With our decision made, 42 brains arrived, each one in its own small compartment in a plastic tray. They came from Holland, from a farm that does not practice the archaic and cruel veal crate system, and were sourced by our wonderful butchers, the Muscat brothers of Buntings in Peckham. Holding one in the moments before embarking on the monstrous and bloody task of peeling the dura mater and removing blood vessels with our fingertips, we had a chance to note how very fragile a brain is, how easily the edge of a paring knife would damage the tissue, and how perfectly apt ‘grey matter’ is as a descriptor.


Brain in its raw state… (Image: Rita Platts)

Thinking of a brain in culinarily terms is to think of it as a piece of meat, admittedly one with a distinctly unfamiliar texture compared with most cuts. It is unassertively flavoured, but takes very well to being simmered, coated with flour, and fried in lashings of foaming butter.

However interesting a challenge for us to cook, the brain represented so much more in the context of the event, which after all was not simply a meditation on eating offal, but a sequence of experiences, talks and installations based on the action of the brain as a living, functioning organ.


Calf’s brains with walnuts, burnt brassicas, and green elderberry. (Image: Rita Platts)

Our menu began with a course based on the contentious notion of ‘brain food’, a gluten free pumpkinseed bread with cultured butter, beet slaw and an emulsion of pilchards. A white salad of roots and cheese followed, onto which we had different coloured lights projected, transforming it from familiar to off-putting and back again. One of the favourite dishes served at Headway East is egg and chips, and so next was a bowl of pork-bone broth with an unctuous slow-cooked egg and a giant potato crisp. We had been told that the texture of food can become hugely important when other qualities, such as taste or smell, are taken away, and we wanted to change the texture of the dish to emphasise its decadence.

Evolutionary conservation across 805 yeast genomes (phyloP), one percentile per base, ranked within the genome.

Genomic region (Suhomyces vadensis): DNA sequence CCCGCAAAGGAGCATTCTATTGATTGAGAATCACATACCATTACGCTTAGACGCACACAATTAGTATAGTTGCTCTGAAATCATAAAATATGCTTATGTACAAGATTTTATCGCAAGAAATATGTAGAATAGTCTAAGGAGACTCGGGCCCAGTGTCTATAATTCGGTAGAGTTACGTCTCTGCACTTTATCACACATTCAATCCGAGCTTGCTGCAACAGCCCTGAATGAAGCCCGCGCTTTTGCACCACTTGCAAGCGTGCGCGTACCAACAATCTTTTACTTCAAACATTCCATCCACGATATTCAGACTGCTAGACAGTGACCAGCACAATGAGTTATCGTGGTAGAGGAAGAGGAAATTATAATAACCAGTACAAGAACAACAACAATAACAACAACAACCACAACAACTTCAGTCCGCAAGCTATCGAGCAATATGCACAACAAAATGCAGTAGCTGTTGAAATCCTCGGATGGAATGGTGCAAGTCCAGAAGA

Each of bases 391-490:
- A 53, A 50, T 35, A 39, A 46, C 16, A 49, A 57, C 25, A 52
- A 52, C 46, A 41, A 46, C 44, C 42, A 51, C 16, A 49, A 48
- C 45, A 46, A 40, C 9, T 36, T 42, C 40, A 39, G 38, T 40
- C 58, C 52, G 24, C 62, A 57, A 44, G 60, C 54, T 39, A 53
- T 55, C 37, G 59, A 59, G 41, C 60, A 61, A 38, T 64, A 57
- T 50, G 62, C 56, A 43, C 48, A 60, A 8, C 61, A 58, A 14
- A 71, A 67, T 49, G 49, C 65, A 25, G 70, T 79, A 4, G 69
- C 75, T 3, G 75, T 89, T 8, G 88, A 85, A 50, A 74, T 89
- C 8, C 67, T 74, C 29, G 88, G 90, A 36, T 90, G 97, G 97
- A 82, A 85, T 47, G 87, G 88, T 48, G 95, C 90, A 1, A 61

Ham broth with an egg yolk cooked at 63 degrees, spring onions and potato. (Image: Rita Platts)

We served the brains with a salad of burnt brussel sprout tops and preserved green elderberries – vegetarian guests were served a cross section of pot-roasted cauliflower, which looked, perhaps, more like the familiar image of a brain than the real thing. We finished with a dessert based on the memory of the aromas of cut grass, using herbs and spices rich in the volatile aromatic compound coumarin such as tonka bean and sweet clover.


Our aromatic and memory-provoking dessert. (Image: Rita Platts)

The reactions to the brains were mixed and various. One guest liked them so much we made her some tacos with the cerebella we had removed. Others converted to vegetarianism as they saw the plates leave the kitchen.

Whatever the response, we were delighted to have been part of a project that asked so many questions and gave so many answers – to us, our guests, and the numerous people involved in the project. It was a pleasure to design and execute a menu both gastronomic and academic, and to work with ideas and ingredients so intimately connected to each other.